[0028] At step 204, a lens assembly providing fine vision correction tuning capability of the present invention can be activated. The lens assembly can be an add-on lens assembly (such as the optical device 100 described above) or can be a lens assembly incorporated into the design and fabrication of the conventional phoropter. The lens assembly can include one or more electro- active lenses, one or more fluid or liquid lenses, one or more conventional lenses, or any combination thereof. As an example, the lens assembly of the present invention can include a single electro-active lens providing a range of positive and negative optical powers. The lens assembly can be placed within the optical path of the patient's eye such that the patient experiences the combined optical powers of the conventional phoropter (coarse correction) and fine tuning lens assembly (fine correction).

[0029] At step 206, an optical power provided by the fine tuning lens assembly can be adjusted. The optical power provided by the fine tuning lens assembly can be adjusted by the patient and/or the administrator of the eye examination. The optical power provided by the fine tuning lens assembly can be adjusted using a remote control unit. The remote control unit can be a wired or wireless remote control unit. The remote control unit can enable a user to increase or decrease the optical power provided by the fine tuning lens assembly. The remote control unit can communicate with the lens assembly based on the input it receives from the user. In turn, the optical power provided by the lens assembly and experienced by the patient can be modified.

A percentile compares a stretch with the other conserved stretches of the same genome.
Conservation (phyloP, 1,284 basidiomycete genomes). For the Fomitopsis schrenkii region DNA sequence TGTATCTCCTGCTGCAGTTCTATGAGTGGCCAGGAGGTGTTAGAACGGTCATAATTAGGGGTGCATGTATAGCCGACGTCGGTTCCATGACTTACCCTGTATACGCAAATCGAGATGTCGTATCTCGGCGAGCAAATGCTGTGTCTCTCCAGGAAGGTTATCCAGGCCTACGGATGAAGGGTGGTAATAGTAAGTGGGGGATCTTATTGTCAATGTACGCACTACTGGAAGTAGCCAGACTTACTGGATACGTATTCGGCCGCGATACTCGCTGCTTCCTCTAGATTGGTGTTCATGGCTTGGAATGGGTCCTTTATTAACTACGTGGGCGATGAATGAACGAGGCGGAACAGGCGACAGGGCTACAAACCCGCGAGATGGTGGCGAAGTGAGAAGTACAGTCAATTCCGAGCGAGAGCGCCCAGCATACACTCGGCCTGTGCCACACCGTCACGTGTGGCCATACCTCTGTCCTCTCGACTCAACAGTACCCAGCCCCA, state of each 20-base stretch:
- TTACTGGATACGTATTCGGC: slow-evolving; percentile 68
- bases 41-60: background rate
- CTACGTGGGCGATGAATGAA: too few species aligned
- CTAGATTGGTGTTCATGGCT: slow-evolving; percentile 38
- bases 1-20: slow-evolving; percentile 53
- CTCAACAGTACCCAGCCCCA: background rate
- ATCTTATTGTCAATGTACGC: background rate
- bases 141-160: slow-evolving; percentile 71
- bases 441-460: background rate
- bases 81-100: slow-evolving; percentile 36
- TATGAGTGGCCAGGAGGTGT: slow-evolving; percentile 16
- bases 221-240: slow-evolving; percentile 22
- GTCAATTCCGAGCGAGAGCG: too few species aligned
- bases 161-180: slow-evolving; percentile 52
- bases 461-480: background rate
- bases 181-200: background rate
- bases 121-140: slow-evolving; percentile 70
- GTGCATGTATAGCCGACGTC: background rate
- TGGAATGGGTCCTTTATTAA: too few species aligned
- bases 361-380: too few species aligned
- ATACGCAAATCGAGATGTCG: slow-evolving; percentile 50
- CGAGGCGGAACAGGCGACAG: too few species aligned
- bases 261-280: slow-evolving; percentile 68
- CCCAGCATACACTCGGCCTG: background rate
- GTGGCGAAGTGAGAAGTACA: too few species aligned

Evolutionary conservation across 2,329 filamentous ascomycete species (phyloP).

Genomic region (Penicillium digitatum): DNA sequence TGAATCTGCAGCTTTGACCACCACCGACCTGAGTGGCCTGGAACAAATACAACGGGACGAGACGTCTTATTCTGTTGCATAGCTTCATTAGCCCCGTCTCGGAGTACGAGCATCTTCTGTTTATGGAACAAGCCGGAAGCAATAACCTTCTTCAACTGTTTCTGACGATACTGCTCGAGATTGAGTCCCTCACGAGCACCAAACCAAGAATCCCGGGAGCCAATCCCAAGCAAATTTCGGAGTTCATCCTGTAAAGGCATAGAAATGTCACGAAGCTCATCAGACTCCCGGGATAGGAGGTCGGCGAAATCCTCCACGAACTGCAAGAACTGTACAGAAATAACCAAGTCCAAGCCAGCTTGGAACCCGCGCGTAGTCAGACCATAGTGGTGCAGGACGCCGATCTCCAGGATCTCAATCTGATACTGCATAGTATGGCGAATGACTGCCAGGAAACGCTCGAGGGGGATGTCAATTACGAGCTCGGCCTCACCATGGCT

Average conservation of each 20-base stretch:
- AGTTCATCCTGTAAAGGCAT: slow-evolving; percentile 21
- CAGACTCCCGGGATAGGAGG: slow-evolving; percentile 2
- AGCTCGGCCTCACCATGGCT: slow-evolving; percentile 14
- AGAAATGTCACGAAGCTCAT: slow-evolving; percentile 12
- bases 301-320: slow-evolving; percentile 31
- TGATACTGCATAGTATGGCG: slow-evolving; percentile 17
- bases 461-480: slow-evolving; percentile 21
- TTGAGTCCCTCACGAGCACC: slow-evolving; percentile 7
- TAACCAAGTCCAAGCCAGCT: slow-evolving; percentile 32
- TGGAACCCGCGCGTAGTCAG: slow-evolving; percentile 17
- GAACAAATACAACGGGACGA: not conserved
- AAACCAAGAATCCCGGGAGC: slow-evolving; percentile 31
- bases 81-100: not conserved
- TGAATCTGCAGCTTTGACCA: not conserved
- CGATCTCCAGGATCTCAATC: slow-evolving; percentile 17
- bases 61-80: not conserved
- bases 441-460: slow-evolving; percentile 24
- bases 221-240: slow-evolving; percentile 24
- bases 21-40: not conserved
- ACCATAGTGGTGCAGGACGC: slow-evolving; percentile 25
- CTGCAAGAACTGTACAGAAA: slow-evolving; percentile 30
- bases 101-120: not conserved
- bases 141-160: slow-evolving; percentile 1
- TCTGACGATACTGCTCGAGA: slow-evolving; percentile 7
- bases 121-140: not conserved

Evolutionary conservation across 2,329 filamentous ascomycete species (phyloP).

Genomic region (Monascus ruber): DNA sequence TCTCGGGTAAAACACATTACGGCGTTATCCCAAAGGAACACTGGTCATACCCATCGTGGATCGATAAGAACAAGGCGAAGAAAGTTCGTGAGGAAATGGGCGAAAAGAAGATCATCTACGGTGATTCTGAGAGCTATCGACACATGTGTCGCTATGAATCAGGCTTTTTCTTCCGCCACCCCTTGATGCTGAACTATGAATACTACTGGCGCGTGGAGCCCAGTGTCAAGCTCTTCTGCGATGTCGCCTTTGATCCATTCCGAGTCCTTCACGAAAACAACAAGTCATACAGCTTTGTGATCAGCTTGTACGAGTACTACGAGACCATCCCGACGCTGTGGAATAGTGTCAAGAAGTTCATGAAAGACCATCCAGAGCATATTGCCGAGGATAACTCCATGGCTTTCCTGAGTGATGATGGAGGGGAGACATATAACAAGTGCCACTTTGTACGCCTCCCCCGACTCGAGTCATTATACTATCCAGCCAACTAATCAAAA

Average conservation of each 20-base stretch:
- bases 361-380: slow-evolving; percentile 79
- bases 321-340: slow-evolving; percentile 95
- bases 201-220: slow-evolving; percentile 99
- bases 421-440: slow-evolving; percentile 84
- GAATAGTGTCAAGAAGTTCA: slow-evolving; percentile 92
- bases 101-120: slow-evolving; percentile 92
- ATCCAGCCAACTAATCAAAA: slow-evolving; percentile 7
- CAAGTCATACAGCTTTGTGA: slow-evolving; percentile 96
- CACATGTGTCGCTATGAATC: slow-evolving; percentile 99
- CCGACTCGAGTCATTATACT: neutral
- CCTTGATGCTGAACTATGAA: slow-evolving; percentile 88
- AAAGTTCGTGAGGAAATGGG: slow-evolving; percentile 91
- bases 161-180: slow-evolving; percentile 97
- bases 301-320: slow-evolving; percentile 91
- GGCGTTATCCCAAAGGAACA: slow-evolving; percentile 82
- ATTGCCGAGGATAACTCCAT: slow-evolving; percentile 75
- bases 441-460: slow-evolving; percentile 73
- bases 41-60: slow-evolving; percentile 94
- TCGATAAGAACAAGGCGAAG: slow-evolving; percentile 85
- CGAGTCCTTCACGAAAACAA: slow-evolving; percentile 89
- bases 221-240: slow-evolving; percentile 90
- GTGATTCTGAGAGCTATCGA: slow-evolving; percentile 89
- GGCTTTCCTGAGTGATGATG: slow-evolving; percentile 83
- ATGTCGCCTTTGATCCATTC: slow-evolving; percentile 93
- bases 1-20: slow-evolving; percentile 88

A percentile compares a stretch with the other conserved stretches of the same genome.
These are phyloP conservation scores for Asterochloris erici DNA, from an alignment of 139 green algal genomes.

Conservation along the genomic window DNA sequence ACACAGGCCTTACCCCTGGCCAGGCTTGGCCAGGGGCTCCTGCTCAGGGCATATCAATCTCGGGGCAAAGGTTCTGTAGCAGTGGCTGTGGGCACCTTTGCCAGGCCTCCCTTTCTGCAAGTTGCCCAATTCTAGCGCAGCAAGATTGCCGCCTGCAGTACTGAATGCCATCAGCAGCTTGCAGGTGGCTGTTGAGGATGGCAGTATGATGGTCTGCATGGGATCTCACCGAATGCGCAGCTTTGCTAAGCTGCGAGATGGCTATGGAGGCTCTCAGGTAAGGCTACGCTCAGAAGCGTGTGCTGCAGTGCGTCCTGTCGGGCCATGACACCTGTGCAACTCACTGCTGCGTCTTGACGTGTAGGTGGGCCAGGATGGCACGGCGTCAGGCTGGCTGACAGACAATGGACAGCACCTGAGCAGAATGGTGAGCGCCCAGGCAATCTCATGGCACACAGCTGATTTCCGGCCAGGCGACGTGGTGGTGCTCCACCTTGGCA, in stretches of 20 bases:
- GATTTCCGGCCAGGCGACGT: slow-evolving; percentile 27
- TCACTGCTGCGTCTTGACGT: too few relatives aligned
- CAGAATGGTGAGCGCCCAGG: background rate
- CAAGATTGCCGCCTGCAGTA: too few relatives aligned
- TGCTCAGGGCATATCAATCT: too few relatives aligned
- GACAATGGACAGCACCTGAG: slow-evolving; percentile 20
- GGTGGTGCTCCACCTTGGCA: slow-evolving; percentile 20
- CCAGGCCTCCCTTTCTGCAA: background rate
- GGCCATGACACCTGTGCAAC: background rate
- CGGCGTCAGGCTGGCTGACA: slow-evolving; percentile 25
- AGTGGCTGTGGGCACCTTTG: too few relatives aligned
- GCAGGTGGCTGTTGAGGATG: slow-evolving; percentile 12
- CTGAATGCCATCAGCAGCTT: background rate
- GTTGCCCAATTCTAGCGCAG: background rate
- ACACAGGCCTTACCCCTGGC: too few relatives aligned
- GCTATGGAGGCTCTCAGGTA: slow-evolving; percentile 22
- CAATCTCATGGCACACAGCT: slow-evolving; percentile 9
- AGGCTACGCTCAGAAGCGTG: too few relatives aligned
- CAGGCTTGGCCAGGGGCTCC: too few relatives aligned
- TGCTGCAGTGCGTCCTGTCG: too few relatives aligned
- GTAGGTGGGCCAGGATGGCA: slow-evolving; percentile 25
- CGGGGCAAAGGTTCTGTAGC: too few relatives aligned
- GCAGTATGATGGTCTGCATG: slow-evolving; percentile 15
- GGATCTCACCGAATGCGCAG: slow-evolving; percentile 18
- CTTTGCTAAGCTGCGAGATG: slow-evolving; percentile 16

[0030] As an example, the optical power change experienced by the user can be in discrete steps of approximately l/8th (0.125 D) of a Diopter. The optical power provided by the lens assembly can be adjusted as many times as necessary and for as long as necessary to determine a fine tuning vision correction for a patient. The "best" fine tuning setting of the lens assembly can be determined by the administrator or the patient or can at least be determined based on subjective patient feedback.